Daily Archives: December 7, 2013
The Pope is liked by 70% of the atheists.
A joke, you said?
“No”, or (according how you read the line above) “quite”.
The strategy is working. At least for the atheists.
Two very interesting interventions about Francis’ latest (demolition) effort, Evangelium Gaudii.
The first is from Andrew P. Napolitano, a former judge of the Superior Court of New Jersey. The man should have had a text editor (who would have told him EG is not an encyclical letter), but for the rest seems a very smart guy, with a solid grasp of (real) Catholicism. Napolitano finds that Francis’ effort “reveals a disturbing ignorance about economics”.
I wholeheartedly agree. The more so, because the disturbing ignorance about economics is – though Napolitano doesn’t say that – the fruit of his disturbing ignorance about Catholicism.
The second is from Fox News, and it is interesting because it shows that even among the mainstream media (Fox News is now obviously so) there are those who have seen the game, and say so. Just as an example, take this:
In his interviews with those in the left-wing media he seeks to impress, Francis has said that the Church needs to stop being ‘obsessed’ with abortion and gay marriage, and instead of seeking to convert people, “we need to get to know each other, listen to each other and improve our knowledge of the world around us.”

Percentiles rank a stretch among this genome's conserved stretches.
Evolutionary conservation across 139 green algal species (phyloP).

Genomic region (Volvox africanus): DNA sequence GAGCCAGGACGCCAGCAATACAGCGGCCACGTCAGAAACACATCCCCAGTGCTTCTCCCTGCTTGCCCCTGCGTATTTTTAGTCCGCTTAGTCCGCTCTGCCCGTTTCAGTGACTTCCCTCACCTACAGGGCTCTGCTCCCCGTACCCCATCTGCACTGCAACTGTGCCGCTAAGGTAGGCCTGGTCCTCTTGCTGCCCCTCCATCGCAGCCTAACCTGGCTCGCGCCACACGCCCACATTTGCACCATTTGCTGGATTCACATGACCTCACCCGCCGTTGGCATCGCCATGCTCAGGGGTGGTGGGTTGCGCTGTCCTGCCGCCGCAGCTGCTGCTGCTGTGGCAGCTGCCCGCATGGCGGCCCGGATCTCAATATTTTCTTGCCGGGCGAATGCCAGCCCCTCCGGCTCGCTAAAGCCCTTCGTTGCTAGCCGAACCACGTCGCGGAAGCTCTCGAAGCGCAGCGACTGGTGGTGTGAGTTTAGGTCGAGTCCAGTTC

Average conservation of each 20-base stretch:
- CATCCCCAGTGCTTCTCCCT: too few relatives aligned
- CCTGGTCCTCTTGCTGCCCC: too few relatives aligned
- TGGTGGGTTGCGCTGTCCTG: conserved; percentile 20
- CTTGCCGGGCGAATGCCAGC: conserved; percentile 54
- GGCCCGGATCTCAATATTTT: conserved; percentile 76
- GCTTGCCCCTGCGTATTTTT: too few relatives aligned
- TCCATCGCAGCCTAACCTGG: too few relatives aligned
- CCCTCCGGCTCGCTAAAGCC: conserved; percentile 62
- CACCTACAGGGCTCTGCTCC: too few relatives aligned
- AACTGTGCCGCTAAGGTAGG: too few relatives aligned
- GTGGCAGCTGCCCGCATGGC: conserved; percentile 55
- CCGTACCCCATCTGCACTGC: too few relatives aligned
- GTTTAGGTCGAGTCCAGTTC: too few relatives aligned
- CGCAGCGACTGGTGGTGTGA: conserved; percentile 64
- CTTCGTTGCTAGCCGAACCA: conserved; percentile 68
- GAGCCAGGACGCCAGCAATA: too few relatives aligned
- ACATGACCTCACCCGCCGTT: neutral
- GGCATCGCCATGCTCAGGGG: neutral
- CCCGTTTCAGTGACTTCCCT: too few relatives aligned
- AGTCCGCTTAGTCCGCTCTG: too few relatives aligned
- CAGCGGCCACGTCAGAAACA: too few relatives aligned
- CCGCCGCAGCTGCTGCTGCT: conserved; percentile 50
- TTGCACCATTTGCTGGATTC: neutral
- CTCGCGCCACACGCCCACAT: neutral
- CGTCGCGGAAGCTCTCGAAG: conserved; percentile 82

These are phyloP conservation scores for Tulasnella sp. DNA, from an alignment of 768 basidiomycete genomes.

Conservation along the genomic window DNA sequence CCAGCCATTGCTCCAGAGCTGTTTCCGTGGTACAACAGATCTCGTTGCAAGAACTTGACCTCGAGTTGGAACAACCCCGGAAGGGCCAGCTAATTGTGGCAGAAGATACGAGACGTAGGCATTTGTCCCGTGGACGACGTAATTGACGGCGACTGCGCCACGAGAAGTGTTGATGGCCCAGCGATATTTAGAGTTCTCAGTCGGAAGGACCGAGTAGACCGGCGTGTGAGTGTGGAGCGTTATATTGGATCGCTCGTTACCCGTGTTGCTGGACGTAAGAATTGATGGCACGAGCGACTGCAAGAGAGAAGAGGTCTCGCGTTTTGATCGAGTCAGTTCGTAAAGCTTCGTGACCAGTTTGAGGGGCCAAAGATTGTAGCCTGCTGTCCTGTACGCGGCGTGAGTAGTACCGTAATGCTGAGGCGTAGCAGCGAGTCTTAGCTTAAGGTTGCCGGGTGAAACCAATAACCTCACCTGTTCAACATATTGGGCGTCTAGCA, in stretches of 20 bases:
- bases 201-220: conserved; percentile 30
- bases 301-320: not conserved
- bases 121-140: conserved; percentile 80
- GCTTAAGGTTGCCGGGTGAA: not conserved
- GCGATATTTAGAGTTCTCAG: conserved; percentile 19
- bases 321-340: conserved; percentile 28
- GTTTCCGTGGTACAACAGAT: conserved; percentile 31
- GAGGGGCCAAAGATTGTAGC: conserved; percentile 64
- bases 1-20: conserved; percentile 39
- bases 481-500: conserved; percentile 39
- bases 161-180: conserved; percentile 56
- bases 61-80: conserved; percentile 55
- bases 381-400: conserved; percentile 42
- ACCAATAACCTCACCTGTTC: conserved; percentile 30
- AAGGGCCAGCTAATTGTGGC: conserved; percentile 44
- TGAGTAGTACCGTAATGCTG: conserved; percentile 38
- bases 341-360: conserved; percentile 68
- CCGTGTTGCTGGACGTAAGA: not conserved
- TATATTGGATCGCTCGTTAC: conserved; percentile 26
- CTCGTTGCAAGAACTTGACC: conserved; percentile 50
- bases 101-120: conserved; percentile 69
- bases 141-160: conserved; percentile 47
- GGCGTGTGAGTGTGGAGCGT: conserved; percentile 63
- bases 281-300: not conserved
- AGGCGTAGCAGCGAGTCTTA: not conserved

This softly-softly approach of not making a fuss has been tried before, and failed. The Second Vatican Council of the 1960’s aimed to “open the windows” of the Church to the modern world by doing just this.
The result was the Catholic version of New Coke. Across the West where the effects were felt, seminaries and convents emptied, church attendance plummeted, and adherence to Church doctrine diminished.
I invite you to read both articles (the first link works strangely on my desktop, hope it will be fine), but here I would to reflect shortly on what is happening.
Jorge Bergoglio made his career in a rather provincial environment, dominated by populist rhetoric. It worked well for him as long as he remained in the motherland of Peronism, and would probably work well pretty much everywhere else in South America. When Jorge Bergoglio became Pope Francis, he thought it was business as usual and went on in the accustomed way. He is obviously unable to see his limits, and it is evident he feels he can give lessons in the way of dealing with the economy to the entire planet. The vastly publicised criticism shows this is not the case. The world has listened attentively to what he had to say, and found he would have been better off if he had kept his mouth shut. I think this is going to be the second very brutal awakening after the disaster of the interviews to Civilta’ Cattolica and Scalfari. Can’t wait for all the Monsignori explaining how the Pope did not mean to say what he has said.
The ugly truth is that a shallow and petty man is made Pope and thinks the world will be his new Argentina, but it clearly doesn’t work. Now if you make a clown of yourself, you will be told. More and more, the limits of this man are emerging in what can be appropriately called “disturbing” measure.
As I have already written, he will either have to change his tune or be buried in ridicule.
The world is not Argentina.